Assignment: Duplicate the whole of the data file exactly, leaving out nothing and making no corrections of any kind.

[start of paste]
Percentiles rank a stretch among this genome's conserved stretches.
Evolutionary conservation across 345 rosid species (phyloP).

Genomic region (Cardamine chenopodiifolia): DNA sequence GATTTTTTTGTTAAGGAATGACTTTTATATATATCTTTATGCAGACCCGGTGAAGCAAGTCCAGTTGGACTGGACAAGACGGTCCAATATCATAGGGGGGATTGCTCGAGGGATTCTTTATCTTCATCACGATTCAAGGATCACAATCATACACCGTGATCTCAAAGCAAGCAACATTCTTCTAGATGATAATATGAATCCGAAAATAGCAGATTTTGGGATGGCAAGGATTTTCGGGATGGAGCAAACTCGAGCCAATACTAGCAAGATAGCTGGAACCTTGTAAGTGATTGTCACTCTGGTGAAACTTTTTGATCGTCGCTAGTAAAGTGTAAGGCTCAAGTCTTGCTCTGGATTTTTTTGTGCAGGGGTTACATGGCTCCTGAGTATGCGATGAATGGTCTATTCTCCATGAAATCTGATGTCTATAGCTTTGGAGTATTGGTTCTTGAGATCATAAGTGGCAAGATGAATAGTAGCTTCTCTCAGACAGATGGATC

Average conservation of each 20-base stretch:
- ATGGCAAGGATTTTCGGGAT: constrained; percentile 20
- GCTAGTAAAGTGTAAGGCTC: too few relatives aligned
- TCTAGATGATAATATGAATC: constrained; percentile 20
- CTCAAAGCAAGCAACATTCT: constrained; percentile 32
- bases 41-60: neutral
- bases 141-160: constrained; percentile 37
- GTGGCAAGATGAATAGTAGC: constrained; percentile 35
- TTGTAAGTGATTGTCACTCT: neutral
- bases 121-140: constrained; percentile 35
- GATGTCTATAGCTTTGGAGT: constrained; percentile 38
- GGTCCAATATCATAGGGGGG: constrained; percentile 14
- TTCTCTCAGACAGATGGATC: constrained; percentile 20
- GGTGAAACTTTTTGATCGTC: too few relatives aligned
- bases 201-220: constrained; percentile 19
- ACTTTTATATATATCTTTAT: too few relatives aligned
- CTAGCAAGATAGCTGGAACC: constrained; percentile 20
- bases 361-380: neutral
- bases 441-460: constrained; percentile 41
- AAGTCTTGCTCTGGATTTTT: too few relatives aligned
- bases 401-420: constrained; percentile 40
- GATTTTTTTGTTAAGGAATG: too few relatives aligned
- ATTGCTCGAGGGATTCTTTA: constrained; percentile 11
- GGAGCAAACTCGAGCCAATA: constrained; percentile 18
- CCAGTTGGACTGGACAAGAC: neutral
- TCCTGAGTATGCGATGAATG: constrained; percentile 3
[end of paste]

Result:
Percentiles rank a stretch among this genome's conserved stretches.
Evolutionary conservation across 345 rosid species (phyloP).

Genomic region (Cardamine chenopodiifolia): DNA sequence GATTTTTTTGTTAAGGAATGACTTTTATATATATCTTTATGCAGACCCGGTGAAGCAAGTCCAGTTGGACTGGACAAGACGGTCCAATATCATAGGGGGGATTGCTCGAGGGATTCTTTATCTTCATCACGATTCAAGGATCACAATCATACACCGTGATCTCAAAGCAAGCAACATTCTTCTAGATGATAATATGAATCCGAAAATAGCAGATTTTGGGATGGCAAGGATTTTCGGGATGGAGCAAACTCGAGCCAATACTAGCAAGATAGCTGGAACCTTGTAAGTGATTGTCACTCTGGTGAAACTTTTTGATCGTCGCTAGTAAAGTGTAAGGCTCAAGTCTTGCTCTGGATTTTTTTGTGCAGGGGTTACATGGCTCCTGAGTATGCGATGAATGGTCTATTCTCCATGAAATCTGATGTCTATAGCTTTGGAGTATTGGTTCTTGAGATCATAAGTGGCAAGATGAATAGTAGCTTCTCTCAGACAGATGGATC

Average conservation of each 20-base stretch:
- ATGGCAAGGATTTTCGGGAT: constrained; percentile 20
- GCTAGTAAAGTGTAAGGCTC: too few relatives aligned
- TCTAGATGATAATATGAATC: constrained; percentile 20
- CTCAAAGCAAGCAACATTCT: constrained; percentile 32
- bases 41-60: neutral
- bases 141-160: constrained; percentile 37
- GTGGCAAGATGAATAGTAGC: constrained; percentile 35
- TTGTAAGTGATTGTCACTCT: neutral
- bases 121-140: constrained; percentile 35
- GATGTCTATAGCTTTGGAGT: constrained; percentile 38
- GGTCCAATATCATAGGGGGG: constrained; percentile 14
- TTCTCTCAGACAGATGGATC: constrained; percentile 20
- GGTGAAACTTTTTGATCGTC: too few relatives aligned
- bases 201-220: constrained; percentile 19
- ACTTTTATATATATCTTTAT: too few relatives aligned
- CTAGCAAGATAGCTGGAACC: constrained; percentile 20
- bases 361-380: neutral
- bases 441-460: constrained; percentile 41
- AAGTCTTGCTCTGGATTTTT: too few relatives aligned
- bases 401-420: constrained; percentile 40
- GATTTTTTTGTTAAGGAATG: too few relatives aligned
- ATTGCTCGAGGGATTCTTTA: constrained; percentile 11
- GGAGCAAACTCGAGCCAATA: constrained; percentile 18
- CCAGTTGGACTGGACAAGAC: neutral
- TCCTGAGTATGCGATGAATG: constrained; percentile 3